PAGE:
Many of us with chronic illness aren’t able to hold down a full-time job, or even have a career at all. Working becomes a health hazard, as the stress triggers pain flares that sometimes require hospitalisation or lengthy recovery periods. Working on our health is often our biggest job in life, yet many of us dream of a normal life, where ‘too much work’ is a ‘luxury problem’. You could also work on a new project, skill, or even character traits and habits.
Recently I’ve been trying to find more work, and have also been pushing myself to re-establish my web development business, but with a simpler spin to it. Unlike the days of my youth, I no longer seek the adrenaline rush and recognition from cutting edge projects. They were fun while they lasted, which is to say, like puffs of cigarette smoke.
But that was enough to leave my body in ruins, and the wreckage it left behind took me a long time to clean up. In fact, I’m still tidying the mess up to this day. If I were going to destroy my body (literally, because inflammation levels would rise and perhaps stay), then I’d rather spend it on something life-giving, such as trying to start and maintain a family in future.
October was a fairly busy month for me in terms of work, which was both good and bad. I was reminded of why I had to stop working full-time in the first place, as I woke up with joint pain and inflammation after working 10 hours (but only for a day). I actually find this low threshold for stress somewhat fascinating; how my body is so reactive and temperamental, almost its own entity separate from my will and desires.
Yet doing this has also boosted my self-esteem a little, as I realise that not all my skills have been lost. This gives me some reassurance that I could pick up from where I left off, should I choose to work full or part time in this industry again. As they say, the best way to boost your self-esteem is to dive right in – right?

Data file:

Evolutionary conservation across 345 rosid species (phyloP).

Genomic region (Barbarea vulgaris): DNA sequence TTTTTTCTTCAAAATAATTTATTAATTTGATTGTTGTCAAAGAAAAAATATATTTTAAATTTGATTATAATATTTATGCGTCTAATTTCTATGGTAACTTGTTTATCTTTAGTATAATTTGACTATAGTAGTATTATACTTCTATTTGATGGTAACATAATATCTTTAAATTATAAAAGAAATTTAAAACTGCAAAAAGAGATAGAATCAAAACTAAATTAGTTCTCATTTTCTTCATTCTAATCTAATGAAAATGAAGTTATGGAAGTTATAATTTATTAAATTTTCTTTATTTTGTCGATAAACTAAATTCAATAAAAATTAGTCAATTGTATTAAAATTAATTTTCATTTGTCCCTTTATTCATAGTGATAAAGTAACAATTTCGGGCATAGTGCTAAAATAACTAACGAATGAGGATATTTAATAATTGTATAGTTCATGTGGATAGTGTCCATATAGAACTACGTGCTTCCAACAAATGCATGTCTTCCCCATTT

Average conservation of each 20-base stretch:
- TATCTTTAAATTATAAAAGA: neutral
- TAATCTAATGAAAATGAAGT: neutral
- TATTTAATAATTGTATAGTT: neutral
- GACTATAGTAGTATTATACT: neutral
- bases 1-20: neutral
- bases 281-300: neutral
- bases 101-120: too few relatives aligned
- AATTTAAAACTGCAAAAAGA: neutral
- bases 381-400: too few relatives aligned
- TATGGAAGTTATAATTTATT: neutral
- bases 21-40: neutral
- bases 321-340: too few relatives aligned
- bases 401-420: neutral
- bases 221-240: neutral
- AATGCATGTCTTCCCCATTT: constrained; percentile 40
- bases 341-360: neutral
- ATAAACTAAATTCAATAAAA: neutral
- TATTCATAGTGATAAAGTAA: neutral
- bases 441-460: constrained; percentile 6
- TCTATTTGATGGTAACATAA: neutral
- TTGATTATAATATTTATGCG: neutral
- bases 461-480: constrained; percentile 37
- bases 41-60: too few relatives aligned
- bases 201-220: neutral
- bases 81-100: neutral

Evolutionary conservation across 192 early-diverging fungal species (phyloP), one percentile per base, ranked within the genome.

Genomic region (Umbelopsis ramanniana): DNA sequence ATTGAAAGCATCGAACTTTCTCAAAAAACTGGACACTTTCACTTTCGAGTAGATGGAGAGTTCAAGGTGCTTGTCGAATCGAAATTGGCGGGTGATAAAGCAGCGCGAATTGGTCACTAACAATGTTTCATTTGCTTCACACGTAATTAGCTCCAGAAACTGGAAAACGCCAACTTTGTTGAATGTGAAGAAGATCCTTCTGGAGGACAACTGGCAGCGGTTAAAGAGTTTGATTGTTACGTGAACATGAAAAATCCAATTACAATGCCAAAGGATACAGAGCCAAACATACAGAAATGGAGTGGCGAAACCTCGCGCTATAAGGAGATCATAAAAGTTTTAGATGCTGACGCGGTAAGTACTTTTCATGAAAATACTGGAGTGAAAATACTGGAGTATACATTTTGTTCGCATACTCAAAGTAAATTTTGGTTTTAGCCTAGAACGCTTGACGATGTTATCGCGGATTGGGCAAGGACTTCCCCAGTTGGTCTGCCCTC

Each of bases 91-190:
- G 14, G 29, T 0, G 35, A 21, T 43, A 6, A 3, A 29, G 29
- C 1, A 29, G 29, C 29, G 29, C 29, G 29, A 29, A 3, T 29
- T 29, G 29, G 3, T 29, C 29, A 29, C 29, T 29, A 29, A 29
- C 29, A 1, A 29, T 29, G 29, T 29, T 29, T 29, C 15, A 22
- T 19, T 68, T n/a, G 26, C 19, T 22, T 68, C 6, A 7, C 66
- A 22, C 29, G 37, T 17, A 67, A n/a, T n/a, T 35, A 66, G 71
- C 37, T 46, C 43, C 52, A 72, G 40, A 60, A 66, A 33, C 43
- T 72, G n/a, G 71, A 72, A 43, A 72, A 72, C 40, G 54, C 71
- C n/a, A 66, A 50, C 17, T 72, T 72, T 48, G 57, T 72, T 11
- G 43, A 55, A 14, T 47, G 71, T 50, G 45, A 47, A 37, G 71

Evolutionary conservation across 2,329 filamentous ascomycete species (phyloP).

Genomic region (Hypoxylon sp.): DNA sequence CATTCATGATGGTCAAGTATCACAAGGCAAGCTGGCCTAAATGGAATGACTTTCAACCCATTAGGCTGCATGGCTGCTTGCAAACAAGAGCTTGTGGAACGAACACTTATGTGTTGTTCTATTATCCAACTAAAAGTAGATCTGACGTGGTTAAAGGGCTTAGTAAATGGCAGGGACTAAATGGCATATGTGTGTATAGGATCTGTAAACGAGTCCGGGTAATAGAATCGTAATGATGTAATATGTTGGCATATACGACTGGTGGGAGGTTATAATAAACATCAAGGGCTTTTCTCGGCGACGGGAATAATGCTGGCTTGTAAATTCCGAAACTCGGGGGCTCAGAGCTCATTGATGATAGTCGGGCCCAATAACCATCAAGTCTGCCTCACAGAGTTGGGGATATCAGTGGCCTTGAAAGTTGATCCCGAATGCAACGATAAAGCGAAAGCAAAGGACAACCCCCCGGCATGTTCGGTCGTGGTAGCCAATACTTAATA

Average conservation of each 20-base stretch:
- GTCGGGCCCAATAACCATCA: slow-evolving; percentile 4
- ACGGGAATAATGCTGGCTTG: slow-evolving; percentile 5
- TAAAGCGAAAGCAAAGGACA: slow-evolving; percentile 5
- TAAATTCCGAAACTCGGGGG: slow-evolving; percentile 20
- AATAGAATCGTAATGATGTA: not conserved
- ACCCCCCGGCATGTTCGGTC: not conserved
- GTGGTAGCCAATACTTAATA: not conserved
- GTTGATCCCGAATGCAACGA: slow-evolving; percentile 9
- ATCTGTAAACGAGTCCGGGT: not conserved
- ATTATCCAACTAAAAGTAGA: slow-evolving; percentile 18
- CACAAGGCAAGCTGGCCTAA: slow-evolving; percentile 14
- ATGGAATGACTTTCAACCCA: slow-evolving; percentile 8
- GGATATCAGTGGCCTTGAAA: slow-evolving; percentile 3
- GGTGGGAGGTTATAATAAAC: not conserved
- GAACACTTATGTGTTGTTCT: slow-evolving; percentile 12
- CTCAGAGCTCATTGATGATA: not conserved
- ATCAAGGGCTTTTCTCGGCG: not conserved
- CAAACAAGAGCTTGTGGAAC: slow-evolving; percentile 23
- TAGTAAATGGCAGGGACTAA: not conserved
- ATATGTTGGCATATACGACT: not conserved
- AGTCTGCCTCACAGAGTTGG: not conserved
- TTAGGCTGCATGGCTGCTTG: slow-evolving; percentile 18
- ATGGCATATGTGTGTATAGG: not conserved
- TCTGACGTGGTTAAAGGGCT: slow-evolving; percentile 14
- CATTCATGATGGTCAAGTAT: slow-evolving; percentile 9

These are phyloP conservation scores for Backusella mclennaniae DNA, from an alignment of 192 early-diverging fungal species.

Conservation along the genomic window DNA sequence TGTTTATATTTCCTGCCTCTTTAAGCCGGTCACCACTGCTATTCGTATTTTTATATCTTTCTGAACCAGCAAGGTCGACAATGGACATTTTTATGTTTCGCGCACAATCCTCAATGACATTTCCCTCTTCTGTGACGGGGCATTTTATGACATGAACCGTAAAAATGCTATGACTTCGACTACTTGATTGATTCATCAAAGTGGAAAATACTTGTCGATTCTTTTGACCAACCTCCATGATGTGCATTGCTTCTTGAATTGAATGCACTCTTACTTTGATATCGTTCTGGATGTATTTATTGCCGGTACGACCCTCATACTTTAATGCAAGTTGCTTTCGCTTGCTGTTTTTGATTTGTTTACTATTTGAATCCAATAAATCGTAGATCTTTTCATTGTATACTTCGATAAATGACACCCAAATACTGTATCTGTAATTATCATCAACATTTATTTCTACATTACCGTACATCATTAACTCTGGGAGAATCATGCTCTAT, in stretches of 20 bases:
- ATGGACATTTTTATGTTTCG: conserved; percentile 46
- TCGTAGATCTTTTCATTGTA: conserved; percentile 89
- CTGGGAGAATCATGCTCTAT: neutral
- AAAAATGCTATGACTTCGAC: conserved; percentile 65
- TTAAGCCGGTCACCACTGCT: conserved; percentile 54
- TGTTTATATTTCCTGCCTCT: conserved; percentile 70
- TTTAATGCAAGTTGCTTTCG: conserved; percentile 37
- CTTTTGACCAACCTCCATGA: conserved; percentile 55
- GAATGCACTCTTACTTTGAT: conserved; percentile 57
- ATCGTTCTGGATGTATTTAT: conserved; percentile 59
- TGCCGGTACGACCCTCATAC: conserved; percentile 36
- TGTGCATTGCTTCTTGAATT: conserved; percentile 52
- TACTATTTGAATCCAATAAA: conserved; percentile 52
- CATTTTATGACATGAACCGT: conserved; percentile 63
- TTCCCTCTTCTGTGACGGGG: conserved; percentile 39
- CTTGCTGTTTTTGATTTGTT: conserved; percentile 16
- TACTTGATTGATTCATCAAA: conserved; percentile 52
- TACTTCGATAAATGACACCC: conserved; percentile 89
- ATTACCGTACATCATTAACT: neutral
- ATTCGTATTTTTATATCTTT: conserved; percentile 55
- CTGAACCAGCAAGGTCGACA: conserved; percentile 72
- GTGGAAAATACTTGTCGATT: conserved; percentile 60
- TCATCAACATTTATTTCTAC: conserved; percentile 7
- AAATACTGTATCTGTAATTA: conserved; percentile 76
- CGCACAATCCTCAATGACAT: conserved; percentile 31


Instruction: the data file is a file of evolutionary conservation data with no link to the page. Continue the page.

My ideal mix of work for the moment would be full website integrations, complete with copywriting and/or a blog section. Hit me up if you or someone you know may need such work done 😉 Whilst it’d be nice to write sponsored posts on my blog alone, unfortunately that only brings home a few small packs of bacon.
Perhaps not to the level of a museum curator (although bonus points if that’s what you do!). But these days online curation is pretty commonplace. You could curate your Pinterest board, or content where you source for good reads or useful information to share. A page I look at every day is Useful Interweb, and some much-loved online curators are Brain Pickings and Notcot.
Apart from writing, I love to curate content for my social media accounts, especially for my Twitter feed. Call me weird, but I get a sense of satisfaction when I organise my hashtags, timings, and even types of posts in an orderly manner. I even think I could get a job as some kind of content curator, if someone would have me 😉 Perhaps it’s to do with feeling in control, because my illnesses leave me feeling helpless a lot of the time. (Read: This is What Hell Must Feel Like)
Unlike other social media platforms, Twitter is awesome for finding some great blogs and niche content, once you get the hang of it. Even though it can sometimes be discouraging when people choose to be trolls, I just need to weed them out and continue to work on the things that matter.
Just like a garden, everything on social media is reliant on interaction. It’s important to establish yourself and plant the right seeds of what your online presence is all about. Providing nourishment takes effort and must be done with loving care. You also need people to land on your content, interact with it, and carry them far and wide in a combined effort to raise awareness. Sending good thoughts to each and every one of you out there 🙂